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Australia all-rounder Mitchell Marsh and pace bowler Josh Hazlewood have both been named Test vice-captains.
Australia have been on the hunt for a second-in-command since David Warner was stripped of the position following the ball tampering scandal during the Baggy Greens’ tour of South Africa in March.
Marsh and Hazlewood’s names were recommended by their teammates, and the duo subsequently made leadership presentations to a seven-person panel, which comprised of selector Greg Chappell, board director Mark Taylor, Australia head coach Justin Langer, Cricket Australia chairman David Peever, selection committee chairman Trevor Hohns, team psychologist Michael Lloyd and team performance manager Pat Howard.
“Justin Langer and Tim Paine have a clear vision for the Test team, and Josh and Mitch are invested and ready to support the coach and captain on this journey,” Hohns was quoted as saying by ESPNcricinfo. “And this was a fundamental part of the process. It was not a process designed to find the next Australian Test captain, but to find two vice-captains who will support and help drive the team’s goals and objectives.
“Josh and Mitch display great leadership qualities, and we were extremely impressed by their passion and energy to help guide Australian cricket into this exciting new era. Our vision is to create great cricketers and great people, and we are extremely fortunate to have such terrific young men charged with responsibility of upholding the high standards and values we and Australian cricket fans expect of their Test team.
“Josh has shown he is a leader among the playing group, and we felt it was important to have a representative from the bowling group. He’s calm under pressure, communicates well, and leads by example on and off the field. Mitch has successfully captained Australia A, Australia U19 and Western Australia. He is an extremely popular member of the team, he has great humility, and given his lineage, he understands and respects the responsibility which comes with representing Australia and Australians.”
Hohns also revealed that Langer has learnt a lot about leadership from other sports, especially from the AFL, where he is a board director for the West Coast Eagles.
“It is a successful model used across various sporting codes around the world, and we see it benefiting the group, not just from a tactical perspective, but also to help drive the team’s values and standards on and off the field,” Hohns said.
“We also feel the new model provides great balance. There is strong and even representation of both the batting and bowling groups, which is important when making decisions which are in the best interest of the team. The demands on the modern cricketer were also factors we took into account, including the amount of cricket they play in a season, to what happens in the event a member of the leadership group is missing through injury.
“We look forward to the first Test against Pakistan, and we’ll watch with great interest as our leaders lead the team into what is going to be a huge summer of cricket.”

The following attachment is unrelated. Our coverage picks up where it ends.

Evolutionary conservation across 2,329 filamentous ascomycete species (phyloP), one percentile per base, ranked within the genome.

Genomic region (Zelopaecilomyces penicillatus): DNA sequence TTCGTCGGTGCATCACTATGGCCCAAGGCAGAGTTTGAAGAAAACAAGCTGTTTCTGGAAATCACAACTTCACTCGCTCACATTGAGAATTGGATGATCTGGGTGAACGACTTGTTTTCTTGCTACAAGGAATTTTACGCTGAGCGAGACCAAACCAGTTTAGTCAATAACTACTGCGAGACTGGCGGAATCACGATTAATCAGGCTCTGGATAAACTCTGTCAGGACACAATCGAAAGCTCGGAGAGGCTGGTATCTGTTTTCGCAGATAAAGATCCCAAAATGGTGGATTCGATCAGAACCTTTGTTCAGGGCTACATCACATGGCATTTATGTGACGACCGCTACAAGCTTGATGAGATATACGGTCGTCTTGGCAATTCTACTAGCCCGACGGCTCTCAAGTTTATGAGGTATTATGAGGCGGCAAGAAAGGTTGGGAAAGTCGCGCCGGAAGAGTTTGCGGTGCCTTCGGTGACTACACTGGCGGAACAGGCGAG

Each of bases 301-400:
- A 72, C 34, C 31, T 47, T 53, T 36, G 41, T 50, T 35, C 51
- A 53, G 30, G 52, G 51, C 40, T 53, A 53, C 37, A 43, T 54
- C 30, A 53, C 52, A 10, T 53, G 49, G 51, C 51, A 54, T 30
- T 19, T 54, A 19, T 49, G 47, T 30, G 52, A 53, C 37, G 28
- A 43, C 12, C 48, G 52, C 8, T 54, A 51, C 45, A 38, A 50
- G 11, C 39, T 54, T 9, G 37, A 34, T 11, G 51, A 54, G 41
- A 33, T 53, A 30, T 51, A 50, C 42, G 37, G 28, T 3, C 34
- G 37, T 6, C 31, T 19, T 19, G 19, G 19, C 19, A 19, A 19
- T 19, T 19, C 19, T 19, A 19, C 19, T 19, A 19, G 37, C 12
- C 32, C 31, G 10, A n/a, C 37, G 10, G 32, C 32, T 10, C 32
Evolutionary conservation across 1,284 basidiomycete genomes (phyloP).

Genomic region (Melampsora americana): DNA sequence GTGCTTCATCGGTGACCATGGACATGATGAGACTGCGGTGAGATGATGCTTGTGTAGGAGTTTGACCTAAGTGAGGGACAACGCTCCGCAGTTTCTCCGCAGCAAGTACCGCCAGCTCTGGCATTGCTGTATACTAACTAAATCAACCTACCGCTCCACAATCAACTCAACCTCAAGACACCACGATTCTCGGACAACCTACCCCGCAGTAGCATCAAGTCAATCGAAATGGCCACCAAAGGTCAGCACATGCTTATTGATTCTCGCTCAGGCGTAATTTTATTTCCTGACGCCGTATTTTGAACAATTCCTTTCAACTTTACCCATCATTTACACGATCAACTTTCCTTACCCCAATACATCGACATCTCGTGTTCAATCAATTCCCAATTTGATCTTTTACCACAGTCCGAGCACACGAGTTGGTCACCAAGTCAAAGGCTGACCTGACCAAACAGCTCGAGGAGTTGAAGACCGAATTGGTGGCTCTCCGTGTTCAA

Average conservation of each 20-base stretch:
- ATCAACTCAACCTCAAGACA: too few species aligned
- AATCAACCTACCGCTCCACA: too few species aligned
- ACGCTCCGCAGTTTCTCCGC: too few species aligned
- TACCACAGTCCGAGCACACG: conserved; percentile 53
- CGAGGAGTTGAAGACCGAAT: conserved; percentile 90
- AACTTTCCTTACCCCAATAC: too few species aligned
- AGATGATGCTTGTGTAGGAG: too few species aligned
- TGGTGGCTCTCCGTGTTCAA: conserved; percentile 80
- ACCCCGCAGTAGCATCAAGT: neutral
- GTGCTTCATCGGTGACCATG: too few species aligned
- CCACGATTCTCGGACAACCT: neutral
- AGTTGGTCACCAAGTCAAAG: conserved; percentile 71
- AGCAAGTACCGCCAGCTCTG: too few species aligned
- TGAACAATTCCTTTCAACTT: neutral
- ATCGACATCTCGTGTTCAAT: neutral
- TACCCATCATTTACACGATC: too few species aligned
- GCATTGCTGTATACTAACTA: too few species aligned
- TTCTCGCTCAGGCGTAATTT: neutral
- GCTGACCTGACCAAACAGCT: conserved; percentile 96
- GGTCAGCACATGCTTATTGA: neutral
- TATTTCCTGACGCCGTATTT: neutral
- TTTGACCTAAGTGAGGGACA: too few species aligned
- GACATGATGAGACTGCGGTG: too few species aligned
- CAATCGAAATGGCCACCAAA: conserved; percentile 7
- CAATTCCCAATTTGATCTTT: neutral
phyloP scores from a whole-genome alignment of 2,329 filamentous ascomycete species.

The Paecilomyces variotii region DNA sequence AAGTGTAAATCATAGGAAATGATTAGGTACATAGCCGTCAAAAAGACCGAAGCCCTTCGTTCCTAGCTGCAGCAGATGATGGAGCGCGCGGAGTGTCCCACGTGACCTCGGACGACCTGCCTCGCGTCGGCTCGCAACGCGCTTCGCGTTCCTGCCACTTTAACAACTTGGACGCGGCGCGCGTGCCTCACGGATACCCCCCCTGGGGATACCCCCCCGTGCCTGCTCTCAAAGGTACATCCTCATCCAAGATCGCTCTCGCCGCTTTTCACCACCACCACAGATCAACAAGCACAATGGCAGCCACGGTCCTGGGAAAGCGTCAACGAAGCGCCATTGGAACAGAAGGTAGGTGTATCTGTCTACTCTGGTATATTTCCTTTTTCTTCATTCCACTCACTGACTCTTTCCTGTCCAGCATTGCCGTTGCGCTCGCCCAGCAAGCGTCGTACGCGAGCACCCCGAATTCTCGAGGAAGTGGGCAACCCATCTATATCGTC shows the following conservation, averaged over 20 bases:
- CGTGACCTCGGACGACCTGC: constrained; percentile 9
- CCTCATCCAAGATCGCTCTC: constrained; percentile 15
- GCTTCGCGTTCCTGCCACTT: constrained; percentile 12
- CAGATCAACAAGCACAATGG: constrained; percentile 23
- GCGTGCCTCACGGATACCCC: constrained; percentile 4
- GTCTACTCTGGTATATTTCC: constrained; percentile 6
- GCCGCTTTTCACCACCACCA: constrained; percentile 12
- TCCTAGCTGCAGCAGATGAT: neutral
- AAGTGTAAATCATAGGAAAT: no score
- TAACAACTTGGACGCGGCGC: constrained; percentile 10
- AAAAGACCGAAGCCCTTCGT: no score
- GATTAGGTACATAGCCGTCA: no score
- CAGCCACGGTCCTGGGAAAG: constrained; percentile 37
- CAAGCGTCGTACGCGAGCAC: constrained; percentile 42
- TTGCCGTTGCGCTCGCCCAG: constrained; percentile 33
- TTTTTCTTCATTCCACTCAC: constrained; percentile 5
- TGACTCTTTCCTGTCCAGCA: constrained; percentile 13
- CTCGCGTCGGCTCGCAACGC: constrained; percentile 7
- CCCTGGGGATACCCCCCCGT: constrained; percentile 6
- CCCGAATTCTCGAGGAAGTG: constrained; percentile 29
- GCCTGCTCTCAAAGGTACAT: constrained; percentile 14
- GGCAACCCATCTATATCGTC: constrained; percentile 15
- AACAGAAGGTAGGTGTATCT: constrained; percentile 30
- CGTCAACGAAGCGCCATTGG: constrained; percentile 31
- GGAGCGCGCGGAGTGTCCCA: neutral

Since Hazlewood is currently recovering from an injury, Marsh will be captain Tim Paine’s deputy during the two-Test series against Pakistan in the United Arab Emirates, which begins on October 7 in Dubai.
“I had a meeting with Cracker, JL and Michael Lloyd in a room here at the hotel, and they told me the good news,” Marsh said. “I’m very proud, we’ve been through this process over the last couple of months as a team, and to have my team-mates vote myself and Josh into this position, I’m very proud, and hopefully, I’ll do the job justice.
“It is something different for cricket, but that’s the world these days, we live in the modern world and modern game of cricket. Josh and I will do everything we can to make Tim Paine’s life easier, that’s how I see the vice-captaincy role. We will, like every other person in this team, lead to the best of our ability in Australian cricket and make Tim Paine’s job as easy as possible.”
Marsh revealed that during his presentation, he told the panel that everyone in the team has to step up and be leaders.
“The biggest thing we’ve spoken about as a team right now, and I even said it in my presentation to the board, is whether I have a title next to my name or not, it’s actually irrelevant,” he said. “I want to be the best person, best Australian cricketer and leader that I can be for this group and for the whole organisation.
“That’s something we want every single cricketer to be in the Australian cricket team, and hopefully, I’ll be able to instill that in young guys coming through, what it means to be an Australian cricketer and what we stand for going forward. Yes it is different, but it’s 2018, and for us as a group, I thought it was a really good process for where we’re at right now, I sit here as the vice-captain and very proud.
“We went through the exact same process with WA. I’ve certainly grown as a leader in the past 12 months for WA, found out about myself and about my leadership. But I absolutely love captaining WA, probably my biggest strength is that hasn’t changed me as a person, and I certainly don’t see the vice-captaincy role changing me as a person, I’ll be that same guy around the team that’s got me to the position, and I think that’s really important, that’s leadership in my opinion.”
As for Hazlewood, he pointed out that he has no ambition to become captain of the Test side.
“It’s probably no secret that the relationships between captain and vice-captain haven’t been great in the last 10 or 12 years,” he said. “So maybe having someone as vice-captain who’s not necessarily aspiring to be captain, that’s the position that I find myself in and I can really contribute as a leader and a vice-captain without ever really pushing that next level. Then Mitch and myself can do everything we can to make Painey’s job as easy as possible.”